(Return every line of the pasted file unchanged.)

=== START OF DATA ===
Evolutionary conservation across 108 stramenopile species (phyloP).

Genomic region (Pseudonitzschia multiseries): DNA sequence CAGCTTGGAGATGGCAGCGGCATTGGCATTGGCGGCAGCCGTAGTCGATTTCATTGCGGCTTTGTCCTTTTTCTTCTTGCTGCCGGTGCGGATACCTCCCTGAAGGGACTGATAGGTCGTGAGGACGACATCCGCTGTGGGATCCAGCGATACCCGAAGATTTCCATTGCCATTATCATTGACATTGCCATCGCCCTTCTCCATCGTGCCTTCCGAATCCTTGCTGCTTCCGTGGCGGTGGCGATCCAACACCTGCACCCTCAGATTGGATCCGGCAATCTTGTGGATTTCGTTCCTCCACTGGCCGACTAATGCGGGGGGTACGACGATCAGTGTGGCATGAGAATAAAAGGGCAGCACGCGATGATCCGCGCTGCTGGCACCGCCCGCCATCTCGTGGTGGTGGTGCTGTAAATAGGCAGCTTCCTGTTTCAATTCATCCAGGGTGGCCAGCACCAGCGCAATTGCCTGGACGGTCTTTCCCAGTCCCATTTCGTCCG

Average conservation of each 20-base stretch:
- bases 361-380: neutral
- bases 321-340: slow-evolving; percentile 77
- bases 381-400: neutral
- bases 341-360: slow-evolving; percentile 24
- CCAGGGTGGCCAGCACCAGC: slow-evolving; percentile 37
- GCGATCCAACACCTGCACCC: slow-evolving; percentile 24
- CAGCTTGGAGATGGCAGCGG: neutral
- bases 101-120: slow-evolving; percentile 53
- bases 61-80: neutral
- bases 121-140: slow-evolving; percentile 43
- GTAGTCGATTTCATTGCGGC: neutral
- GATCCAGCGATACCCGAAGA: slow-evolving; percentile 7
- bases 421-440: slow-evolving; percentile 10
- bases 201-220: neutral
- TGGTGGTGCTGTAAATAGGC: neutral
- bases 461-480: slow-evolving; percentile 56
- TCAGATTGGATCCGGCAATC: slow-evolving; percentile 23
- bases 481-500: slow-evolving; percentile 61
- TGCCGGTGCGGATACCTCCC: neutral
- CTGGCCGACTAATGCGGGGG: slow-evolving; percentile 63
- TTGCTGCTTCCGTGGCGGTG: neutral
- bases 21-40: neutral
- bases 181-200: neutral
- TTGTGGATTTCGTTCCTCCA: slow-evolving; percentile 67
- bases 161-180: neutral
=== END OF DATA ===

Evolutionary conservation across 108 stramenopile species (phyloP).

Genomic region (Pseudonitzschia multiseries): DNA sequence CAGCTTGGAGATGGCAGCGGCATTGGCATTGGCGGCAGCCGTAGTCGATTTCATTGCGGCTTTGTCCTTTTTCTTCTTGCTGCCGGTGCGGATACCTCCCTGAAGGGACTGATAGGTCGTGAGGACGACATCCGCTGTGGGATCCAGCGATACCCGAAGATTTCCATTGCCATTATCATTGACATTGCCATCGCCCTTCTCCATCGTGCCTTCCGAATCCTTGCTGCTTCCGTGGCGGTGGCGATCCAACACCTGCACCCTCAGATTGGATCCGGCAATCTTGTGGATTTCGTTCCTCCACTGGCCGACTAATGCGGGGGGTACGACGATCAGTGTGGCATGAGAATAAAAGGGCAGCACGCGATGATCCGCGCTGCTGGCACCGCCCGCCATCTCGTGGTGGTGGTGCTGTAAATAGGCAGCTTCCTGTTTCAATTCATCCAGGGTGGCCAGCACCAGCGCAATTGCCTGGACGGTCTTTCCCAGTCCCATTTCGTCCG

Average conservation of each 20-base stretch:
- bases 361-380: neutral
- bases 321-340: slow-evolving; percentile 77
- bases 381-400: neutral
- bases 341-360: slow-evolving; percentile 24
- CCAGGGTGGCCAGCACCAGC: slow-evolving; percentile 37
- GCGATCCAACACCTGCACCC: slow-evolving; percentile 24
- CAGCTTGGAGATGGCAGCGG: neutral
- bases 101-120: slow-evolving; percentile 53
- bases 61-80: neutral
- bases 121-140: slow-evolving; percentile 43
- GTAGTCGATTTCATTGCGGC: neutral
- GATCCAGCGATACCCGAAGA: slow-evolving; percentile 7
- bases 421-440: slow-evolving; percentile 10
- bases 201-220: neutral
- TGGTGGTGCTGTAAATAGGC: neutral
- bases 461-480: slow-evolving; percentile 56
- TCAGATTGGATCCGGCAATC: slow-evolving; percentile 23
- bases 481-500: slow-evolving; percentile 61
- TGCCGGTGCGGATACCTCCC: neutral
- CTGGCCGACTAATGCGGGGG: slow-evolving; percentile 63
- TTGCTGCTTCCGTGGCGGTG: neutral
- bases 21-40: neutral
- bases 181-200: neutral
- TTGTGGATTTCGTTCCTCCA: slow-evolving; percentile 67
- bases 161-180: neutral